Physicists are on the brink of a breakthrough discovery: They may have finally cornered the Higgs boson, the subatomic particle hypothesized to give mass to all the stuff in the universe. But should we really be calling this particle the “Higgs”?
A computer simulation of a detection of the Higgs boson. Or is that the ABEGHHK’tH boson? Credit: David Parker/Photo Researchers, Inc.
Peter Higgs, it turns out, wasn’t the only one to come up with the idea of a new field (the Higgs field) that endows particles with mass. In fact, he wasn’t even the first to publish the theory. That distinction goes to Robert Brout and Francois Englert at the Free University in Brussels, who wrote up the idea in August 1964. Higgs was close on their heels with his own paper in October of the same year. Just a few weeks later, Dick Hagen, Gerald Guralnik, and Tom Kibble published their take on what would come to be known as the Higgs field and Higgs boson.
This wasn’t plagiarism: It was a kind of synchronicity that is the norm in science, says MIT science historian David Kaiser. In fact, independent research groups simultaneously arrive at similar breakthroughs so often that Robert Merton, a sociologist of science, put a name to the phenomenon: multiples. One famous multiple is calculus, which was simultaneously “discovered” by both Isaac Newton and Gottfried Leibniz in the late 17th century. More recently, the accelerating expansion of the universe was observed at nearly the same time by two competing groups of astronomers, both of which were honored with the Nobel Prize in physics in 2011.
Higgs, Brout, Englert and the rest were continuing a tradition that is as old as physics itself. But why is “Higgs” the name that stuck? “Higgs expressed the challenge”—how do we get particles that have mass and still obey the rules of symmetry?—“and the expected solution especially sharply,” says Kaiser. Another recounting pins the name on Ben Lee, a physicist who used “Higgs” as shorthand in a 1972 Fermilab conference program after having had a productive lunch chat with Higgs.
Higgs himself has always been uncomfortable seeing his name ride solo. He prefers to call the particle the “scalar boson” or the “so-called Higgs,” Ian Sample writes in his book “Massive.” Higgs has also advanced the uncommonly inclusive acronym ABEGHHK’tH—that’s the Anderson, Brout, Englert, Guralnik, Hagen, Higgs, Kibble and ‘t Hooft—to honor all the scientists who played a part in originating the theory.
Frank Wilczek, a Nobel prize-winning physicist who has named a few particles of his own (anyons and axions—the latter inspired by a laundry detergent), thinks that the alphabet soup solution would be “especially absurd.” Says Wilczek: “History is complicated, and wherever you draw the line there will be somebody just below it!”
If the Higgs discovery is confirmed, though, someone will have to draw that line—and that someone will be the Nobel Prize committee. The discovery is seen as a shoo-in for the physics honor, but the prize can be divided among no more than three laureates. There are at least six scientists with reasonable claims on the Higgs—not to mention the cast-of-thousands teams whose instruments are responsible for the experimental evidence that the Higgs actually exists.
Complicating matters is physicists’ anarchic naming methodology. When astronomers have planets, moons, and asteroids in need of naming, they turn to the International Astronomical Union. Elements get their formal names from the International Union of Pure and Applied Chemistry. Physicists, who have no such official naming body, have historically opted for descriptive names, like “neutrino” (“little neutral one”), or names devoid of any physical meaning at all, like “up,” “down,” and “charm.” As a particle named after a person, the Higgs is essentially alone among the fundamental elementary particles.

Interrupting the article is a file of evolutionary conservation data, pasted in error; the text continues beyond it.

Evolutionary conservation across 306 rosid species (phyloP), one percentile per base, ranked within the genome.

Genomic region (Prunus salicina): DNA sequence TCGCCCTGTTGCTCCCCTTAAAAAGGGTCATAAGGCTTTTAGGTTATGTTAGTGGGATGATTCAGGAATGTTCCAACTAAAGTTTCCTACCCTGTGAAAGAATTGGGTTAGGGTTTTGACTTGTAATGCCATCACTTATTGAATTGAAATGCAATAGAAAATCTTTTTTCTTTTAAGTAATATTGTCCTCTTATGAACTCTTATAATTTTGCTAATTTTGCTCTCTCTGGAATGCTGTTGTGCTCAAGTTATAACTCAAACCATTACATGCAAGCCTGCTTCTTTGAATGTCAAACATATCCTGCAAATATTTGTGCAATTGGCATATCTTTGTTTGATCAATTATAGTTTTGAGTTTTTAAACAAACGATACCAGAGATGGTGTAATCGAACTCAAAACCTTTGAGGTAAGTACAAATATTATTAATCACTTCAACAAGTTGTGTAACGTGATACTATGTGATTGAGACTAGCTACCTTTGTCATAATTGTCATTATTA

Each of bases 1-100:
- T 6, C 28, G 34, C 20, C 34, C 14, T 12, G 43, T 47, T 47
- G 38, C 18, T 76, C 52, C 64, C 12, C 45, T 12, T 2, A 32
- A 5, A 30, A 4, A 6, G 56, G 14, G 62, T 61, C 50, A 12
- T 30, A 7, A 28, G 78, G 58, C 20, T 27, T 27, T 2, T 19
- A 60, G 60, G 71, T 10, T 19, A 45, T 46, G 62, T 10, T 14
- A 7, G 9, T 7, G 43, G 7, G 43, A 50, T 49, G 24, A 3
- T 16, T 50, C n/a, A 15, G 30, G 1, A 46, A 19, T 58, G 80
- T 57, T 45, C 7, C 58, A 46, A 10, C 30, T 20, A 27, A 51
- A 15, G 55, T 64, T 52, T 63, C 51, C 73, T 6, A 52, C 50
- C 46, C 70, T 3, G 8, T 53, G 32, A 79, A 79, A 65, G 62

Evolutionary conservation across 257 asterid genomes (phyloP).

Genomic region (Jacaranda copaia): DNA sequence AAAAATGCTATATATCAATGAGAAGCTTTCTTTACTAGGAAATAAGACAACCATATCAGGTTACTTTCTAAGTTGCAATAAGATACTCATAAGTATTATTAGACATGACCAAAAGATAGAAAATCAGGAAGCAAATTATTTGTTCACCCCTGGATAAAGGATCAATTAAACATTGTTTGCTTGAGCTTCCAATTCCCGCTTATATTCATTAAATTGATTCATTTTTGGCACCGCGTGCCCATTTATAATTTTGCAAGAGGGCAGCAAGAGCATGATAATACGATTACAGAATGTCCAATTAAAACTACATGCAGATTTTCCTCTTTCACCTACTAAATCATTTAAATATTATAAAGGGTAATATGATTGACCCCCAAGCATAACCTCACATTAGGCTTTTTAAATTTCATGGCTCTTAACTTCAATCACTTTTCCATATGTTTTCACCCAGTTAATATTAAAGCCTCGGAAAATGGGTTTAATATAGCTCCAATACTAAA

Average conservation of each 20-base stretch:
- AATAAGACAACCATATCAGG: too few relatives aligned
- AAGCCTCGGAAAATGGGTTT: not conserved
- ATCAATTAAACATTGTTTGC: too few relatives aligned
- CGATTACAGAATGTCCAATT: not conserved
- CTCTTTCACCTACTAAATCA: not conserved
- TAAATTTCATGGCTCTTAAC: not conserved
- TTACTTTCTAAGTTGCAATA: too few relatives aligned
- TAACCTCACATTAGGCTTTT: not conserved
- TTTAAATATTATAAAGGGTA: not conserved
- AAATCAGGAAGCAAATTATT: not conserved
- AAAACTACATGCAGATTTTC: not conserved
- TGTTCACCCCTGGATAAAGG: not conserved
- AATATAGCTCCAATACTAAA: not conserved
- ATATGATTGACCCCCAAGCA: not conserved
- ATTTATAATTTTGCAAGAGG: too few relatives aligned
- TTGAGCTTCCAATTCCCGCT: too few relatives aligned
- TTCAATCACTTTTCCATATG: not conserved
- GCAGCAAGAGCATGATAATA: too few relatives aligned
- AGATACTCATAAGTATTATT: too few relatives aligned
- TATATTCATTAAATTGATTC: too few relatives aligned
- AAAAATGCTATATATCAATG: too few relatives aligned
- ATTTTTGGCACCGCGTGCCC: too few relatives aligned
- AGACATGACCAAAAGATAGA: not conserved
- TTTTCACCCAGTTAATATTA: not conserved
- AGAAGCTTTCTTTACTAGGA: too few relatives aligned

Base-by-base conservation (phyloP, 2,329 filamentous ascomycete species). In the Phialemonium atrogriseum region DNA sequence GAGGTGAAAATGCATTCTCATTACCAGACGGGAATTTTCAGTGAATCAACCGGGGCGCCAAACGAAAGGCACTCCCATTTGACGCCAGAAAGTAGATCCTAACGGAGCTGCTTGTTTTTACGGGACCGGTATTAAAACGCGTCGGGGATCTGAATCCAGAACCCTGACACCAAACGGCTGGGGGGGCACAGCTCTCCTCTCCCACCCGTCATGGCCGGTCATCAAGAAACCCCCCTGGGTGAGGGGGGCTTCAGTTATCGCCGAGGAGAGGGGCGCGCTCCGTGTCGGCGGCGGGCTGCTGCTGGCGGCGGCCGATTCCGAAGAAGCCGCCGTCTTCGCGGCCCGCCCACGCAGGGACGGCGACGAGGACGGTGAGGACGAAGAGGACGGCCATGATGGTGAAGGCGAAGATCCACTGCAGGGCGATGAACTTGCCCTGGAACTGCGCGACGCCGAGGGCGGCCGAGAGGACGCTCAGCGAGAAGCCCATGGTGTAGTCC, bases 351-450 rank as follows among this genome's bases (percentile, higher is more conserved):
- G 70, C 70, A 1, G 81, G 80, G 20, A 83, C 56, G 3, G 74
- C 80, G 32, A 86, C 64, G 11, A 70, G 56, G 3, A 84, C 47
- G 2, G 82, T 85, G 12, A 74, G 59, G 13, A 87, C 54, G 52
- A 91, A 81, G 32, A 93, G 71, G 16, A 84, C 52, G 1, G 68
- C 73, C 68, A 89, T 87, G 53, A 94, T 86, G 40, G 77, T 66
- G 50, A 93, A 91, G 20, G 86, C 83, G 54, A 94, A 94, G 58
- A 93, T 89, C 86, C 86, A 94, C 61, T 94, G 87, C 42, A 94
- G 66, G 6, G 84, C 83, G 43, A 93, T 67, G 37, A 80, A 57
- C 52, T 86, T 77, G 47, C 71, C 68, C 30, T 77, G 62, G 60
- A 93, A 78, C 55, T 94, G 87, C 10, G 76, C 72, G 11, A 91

So what should we be calling the Higgs? “By now it's so deeply embedded in the literature that changing to another name would be jarring, and might introduce a gratuitous complication in literature searches or eventually even a hurdle to parsing older papers,” says Wilczek. If he had to choose? “A possibly better choice might be ‘zeron,’ to connote that the particle has zero quantum numbers, and in some sense is an ingredient of what we call nothingness.”
“I’d find a fancy-sounding word in ancient Greek, to give it gravitas, and then add ‘on,’” says Kaiser. In the absence of a Greek dictionary, Kaiser nominates “lardon”—a particle that makes things heavy.
Ultimately, it may come down to branding. “In business, it would be considered destructive to take a well-known name and replace it with a long-winded, technical-sounding alternative that no one has heard of,” wrote the editors of Nature in a recent editorial. Indeed, “Higgs” seems to have captured the public imagination—and it makes a much better Twitter hashtag than #ABEGHHK’tH.
Now it’s your turn: If you could rename the Higgs, what would you call it?
Editor's picks for further reading
Facebook: Peter Higgs
No, you can't "friend" him, but you can "like" him.
FQXi: Higgs Almighty
Whatever you call it, please stop calling it the “God particle,” says blogger William Orem.
PHD Comics: Higgs Boson Explained
In this video, particle physicist Daniel Whiteson at CERN explains how the LHC is searching for the Higgs boson.
Nothing is not as simple as it seems.
The concept of nothing has fascinated philosophers and scientists throughout history. The search for an ever-deeper understanding of nothing has driven scientific discovery since the age of ancient Greece, and today the pursuit of nothing defines the frontier of modern particle physics. But before we talk about nothing, let’s talk about something: air.
For millennia, philosophers thought that “empty” air was nothing. Aristotle and the ancient Greeks, though, recognized air as a “thing” in its own right. Wind, after all, is nothing but air, yet it can be felt powerfully. Indeed, the Greeks considered air to be one of the basic elements, along with earth, water, and fire. These elements, in turn, were believed made of some basic something which they called “ur-matter.” A familiar modern example, sucking on a drinking straw, seems to illustrate the impossibility of creating a vacuum: The straw doesn’t fill up with vacuum but instead “implodes,” apparently confirming the Greek belief that “Nature abhors a vacuum.”